Seek a homeopath’s advice. “Used in conjunction with diet and lifestyle changes, homeopathic medicines provide an extra little push in relieving constipation,” says homeopath Dana Ullman. Among the medicines he prescribes are Bryonia, as a stool softener; Calcarea carbonica, for those who don’t feel the urge to go; and Nux vomica, for those who feel the urge but don’t pass anything. Which medicine will work best for you depends on your individual symptoms.
Stick to spicy stimulators. Among practicioners of Chinese medicine, it is thought that constipation develops when there is an imbalance in the Large Intestine and Stomach organ systems, according to Efrem Korngold, O.M.D., L.Ac.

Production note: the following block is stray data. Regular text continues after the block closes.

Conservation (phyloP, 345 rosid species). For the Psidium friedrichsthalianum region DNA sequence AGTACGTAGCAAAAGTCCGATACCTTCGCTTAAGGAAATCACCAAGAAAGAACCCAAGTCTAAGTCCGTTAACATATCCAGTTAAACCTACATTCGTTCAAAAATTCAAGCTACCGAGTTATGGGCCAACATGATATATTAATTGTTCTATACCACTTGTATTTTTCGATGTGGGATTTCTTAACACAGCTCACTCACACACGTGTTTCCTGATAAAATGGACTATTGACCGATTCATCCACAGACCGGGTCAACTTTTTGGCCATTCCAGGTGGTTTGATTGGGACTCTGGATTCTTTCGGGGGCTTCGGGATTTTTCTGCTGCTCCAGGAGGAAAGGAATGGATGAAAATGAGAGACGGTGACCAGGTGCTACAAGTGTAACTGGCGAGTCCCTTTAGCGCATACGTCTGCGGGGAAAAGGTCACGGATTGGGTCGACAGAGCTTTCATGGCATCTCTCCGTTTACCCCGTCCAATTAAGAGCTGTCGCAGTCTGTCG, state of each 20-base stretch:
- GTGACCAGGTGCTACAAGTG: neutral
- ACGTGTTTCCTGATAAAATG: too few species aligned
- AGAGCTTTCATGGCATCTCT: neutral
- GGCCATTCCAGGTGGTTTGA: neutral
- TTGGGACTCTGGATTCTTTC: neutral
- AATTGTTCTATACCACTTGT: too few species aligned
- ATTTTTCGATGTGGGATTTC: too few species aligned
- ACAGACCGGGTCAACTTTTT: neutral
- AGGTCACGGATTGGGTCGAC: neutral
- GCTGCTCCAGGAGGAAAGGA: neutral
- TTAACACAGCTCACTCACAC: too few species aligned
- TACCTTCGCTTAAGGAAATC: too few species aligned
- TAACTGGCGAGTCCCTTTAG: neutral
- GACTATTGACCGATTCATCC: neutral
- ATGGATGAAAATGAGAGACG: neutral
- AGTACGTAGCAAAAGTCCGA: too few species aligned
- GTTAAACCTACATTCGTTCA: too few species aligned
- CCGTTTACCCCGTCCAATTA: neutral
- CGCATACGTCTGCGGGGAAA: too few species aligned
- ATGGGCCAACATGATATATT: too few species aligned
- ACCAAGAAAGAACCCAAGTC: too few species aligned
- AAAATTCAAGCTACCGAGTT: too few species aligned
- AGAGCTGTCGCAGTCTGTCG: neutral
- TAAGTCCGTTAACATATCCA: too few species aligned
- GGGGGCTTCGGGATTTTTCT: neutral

When treating patients who have constipation, practitioners of Chinese medicine often prescribe spicy foods to stimulate peristalsis. These foods include ginger, radishes, orange peel, persimmons, and rhubarb. In cases of mild constipation associated with indigestion or a cold, practitioners may also prescribe Curing Pills, which contain 15 different herbs.
Point a finger at the problem. Acupressure has proved effective in stimulating a balky bowel. Michael Reed Gach, founder and director of the Acupressure Institute, recommends applying steady, penetrating finger pressure to each of the following points for 3 minutes.